General Question

Caravanfan's avatar

What does the law say about a convicted felon running for President of the United States?

Asked by Caravanfan (13587points) 2 weeks ago
36 responses
“Great Question” (7points)

I could look it up, but more fun to ask my fluther buddies

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Answers

LadyMarissa's avatar

Even if he gets jail time, there is nothing stopping him from running!!! Ironically, if I was a convicted felon, I would be blocked from voting for him as that IS illegal!!! God forbid that he wins in Nov, he can run the country from jail. CRAZY!!! Even crazier, they don’t know if the Secret Service will have to serve time in jail as well. I don’t see that as a problem as I’m assuming that the worst he’ll receive is home confinement.

Tropical_Willie's avatar

Nothing . . . but independent voters will say something maybe some GOPs.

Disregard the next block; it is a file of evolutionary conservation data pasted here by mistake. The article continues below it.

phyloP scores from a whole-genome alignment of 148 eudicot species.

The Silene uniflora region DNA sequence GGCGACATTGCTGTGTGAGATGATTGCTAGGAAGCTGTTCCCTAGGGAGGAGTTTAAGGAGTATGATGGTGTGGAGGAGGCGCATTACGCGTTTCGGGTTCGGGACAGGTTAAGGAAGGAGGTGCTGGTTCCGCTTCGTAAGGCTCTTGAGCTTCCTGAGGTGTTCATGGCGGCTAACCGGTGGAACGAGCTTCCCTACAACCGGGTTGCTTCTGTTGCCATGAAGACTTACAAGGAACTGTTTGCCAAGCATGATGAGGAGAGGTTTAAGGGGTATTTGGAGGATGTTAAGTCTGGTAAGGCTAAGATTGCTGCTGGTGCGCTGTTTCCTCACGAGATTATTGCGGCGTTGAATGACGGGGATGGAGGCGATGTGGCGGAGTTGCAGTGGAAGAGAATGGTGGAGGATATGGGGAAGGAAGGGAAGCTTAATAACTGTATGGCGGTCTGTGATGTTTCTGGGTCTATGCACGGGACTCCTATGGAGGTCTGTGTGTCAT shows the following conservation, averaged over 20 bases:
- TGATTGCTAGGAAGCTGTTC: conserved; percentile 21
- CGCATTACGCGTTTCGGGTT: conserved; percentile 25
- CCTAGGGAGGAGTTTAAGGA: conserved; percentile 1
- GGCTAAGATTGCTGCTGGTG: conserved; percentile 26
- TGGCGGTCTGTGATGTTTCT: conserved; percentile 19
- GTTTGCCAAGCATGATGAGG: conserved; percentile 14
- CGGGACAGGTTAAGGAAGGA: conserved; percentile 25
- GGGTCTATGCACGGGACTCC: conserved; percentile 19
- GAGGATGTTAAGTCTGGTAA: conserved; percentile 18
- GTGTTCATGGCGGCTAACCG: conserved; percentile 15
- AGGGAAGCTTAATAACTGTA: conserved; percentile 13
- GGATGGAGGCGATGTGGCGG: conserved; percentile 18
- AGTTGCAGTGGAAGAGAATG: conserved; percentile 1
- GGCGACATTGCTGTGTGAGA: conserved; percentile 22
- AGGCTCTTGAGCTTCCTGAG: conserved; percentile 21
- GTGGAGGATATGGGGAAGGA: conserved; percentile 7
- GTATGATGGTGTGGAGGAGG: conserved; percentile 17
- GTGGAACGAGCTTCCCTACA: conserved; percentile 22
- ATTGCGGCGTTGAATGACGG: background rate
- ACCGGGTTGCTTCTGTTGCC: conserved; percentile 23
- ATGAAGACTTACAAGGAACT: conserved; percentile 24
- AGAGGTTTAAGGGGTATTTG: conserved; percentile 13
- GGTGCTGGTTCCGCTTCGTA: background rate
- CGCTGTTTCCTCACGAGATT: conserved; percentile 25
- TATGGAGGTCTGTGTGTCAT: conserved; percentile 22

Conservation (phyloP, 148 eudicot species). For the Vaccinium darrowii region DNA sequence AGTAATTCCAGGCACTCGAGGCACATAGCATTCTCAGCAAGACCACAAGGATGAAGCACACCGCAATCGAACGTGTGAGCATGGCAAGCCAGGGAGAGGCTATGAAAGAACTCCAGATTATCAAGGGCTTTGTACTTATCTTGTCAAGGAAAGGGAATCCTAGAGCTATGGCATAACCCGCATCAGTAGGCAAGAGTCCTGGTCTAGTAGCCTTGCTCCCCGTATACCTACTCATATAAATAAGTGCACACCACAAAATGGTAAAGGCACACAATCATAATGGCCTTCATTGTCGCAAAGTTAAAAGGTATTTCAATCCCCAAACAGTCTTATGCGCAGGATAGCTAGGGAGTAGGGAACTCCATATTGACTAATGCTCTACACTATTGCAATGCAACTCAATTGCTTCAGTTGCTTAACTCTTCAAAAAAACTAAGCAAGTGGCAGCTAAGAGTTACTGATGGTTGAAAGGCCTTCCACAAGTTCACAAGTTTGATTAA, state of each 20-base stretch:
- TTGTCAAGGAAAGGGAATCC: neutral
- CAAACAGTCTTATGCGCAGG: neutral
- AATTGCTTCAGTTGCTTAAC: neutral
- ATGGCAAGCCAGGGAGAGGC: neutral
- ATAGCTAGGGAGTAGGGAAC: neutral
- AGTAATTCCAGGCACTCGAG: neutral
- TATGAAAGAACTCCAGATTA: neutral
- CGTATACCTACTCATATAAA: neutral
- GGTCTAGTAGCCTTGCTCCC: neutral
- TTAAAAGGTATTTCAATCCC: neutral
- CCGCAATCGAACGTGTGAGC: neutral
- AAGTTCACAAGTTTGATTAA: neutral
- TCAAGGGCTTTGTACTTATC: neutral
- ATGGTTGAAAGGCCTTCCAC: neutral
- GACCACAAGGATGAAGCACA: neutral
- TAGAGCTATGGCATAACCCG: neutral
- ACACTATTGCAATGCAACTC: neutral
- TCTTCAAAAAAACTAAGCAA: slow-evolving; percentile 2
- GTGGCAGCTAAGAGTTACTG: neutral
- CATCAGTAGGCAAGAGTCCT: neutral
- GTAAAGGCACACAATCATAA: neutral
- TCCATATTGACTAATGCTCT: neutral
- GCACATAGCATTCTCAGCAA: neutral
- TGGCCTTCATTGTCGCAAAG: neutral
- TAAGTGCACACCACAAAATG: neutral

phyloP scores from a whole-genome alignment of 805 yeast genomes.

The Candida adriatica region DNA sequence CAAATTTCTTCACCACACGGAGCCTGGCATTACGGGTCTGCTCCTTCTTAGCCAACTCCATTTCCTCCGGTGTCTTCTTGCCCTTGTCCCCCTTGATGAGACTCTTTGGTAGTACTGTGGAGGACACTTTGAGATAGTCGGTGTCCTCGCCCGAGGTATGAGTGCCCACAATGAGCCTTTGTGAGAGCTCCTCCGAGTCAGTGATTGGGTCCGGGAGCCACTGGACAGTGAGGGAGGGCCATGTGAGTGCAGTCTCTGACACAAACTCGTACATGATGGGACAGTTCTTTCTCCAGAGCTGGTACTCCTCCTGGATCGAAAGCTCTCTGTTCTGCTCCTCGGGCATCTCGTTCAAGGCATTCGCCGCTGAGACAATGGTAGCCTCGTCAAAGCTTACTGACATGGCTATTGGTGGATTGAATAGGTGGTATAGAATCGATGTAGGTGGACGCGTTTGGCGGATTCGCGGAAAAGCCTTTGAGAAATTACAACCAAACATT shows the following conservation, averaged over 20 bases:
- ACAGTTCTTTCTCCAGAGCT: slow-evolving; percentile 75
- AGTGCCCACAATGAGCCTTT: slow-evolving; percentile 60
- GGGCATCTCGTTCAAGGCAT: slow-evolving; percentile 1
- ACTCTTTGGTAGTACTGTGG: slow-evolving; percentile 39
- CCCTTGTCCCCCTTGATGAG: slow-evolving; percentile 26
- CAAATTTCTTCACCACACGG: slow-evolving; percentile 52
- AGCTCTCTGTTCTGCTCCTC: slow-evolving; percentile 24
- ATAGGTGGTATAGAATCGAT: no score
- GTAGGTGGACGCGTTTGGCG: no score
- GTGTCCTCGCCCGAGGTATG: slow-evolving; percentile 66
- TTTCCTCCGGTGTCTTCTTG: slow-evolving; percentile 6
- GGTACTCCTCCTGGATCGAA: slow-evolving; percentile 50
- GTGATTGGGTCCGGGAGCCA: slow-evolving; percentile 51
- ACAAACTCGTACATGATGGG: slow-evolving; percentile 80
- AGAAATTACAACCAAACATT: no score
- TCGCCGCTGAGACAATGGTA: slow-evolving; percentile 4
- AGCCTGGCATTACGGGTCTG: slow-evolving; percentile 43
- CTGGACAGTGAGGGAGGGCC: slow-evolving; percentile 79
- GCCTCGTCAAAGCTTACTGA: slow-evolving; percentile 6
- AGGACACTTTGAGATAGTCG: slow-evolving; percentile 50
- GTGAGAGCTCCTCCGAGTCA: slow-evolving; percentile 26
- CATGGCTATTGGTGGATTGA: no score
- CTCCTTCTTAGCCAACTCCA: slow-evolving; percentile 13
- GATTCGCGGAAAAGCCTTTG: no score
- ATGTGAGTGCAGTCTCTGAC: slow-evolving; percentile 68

Caravanfan's avatar

I was amused that when I turned on Fox News it took 25 seconds before I heard the words “Hunter Biden”.

chyna's avatar

@Caravanfan I’m surprised it took that long!

Tropical_Willie's avatar

@Caravanfan waiting. for “what about Hillary ” !

MrGrimm888's avatar

^I forecast a steady rain of “what abouts.”

Dutchess_III's avatar

I wonder how Republicans can even stand to look in the mirror.

chyna's avatar

The law needs to be changed if it does allow a convicted felon to run for a public office. But since our present Chief Justice’s are in trump’s pocket, that won’t happen anytime soon.

gondwanalon's avatar

@chyna As you likely know, the U.S. Congress (the legislative branch of government) makes the laws not the Supreme Court.

Dutchess_III's avatar

The founding fathers are turning over….

MrGrimm888's avatar

And as we know, the congress is majority conservative….

gorillapaws's avatar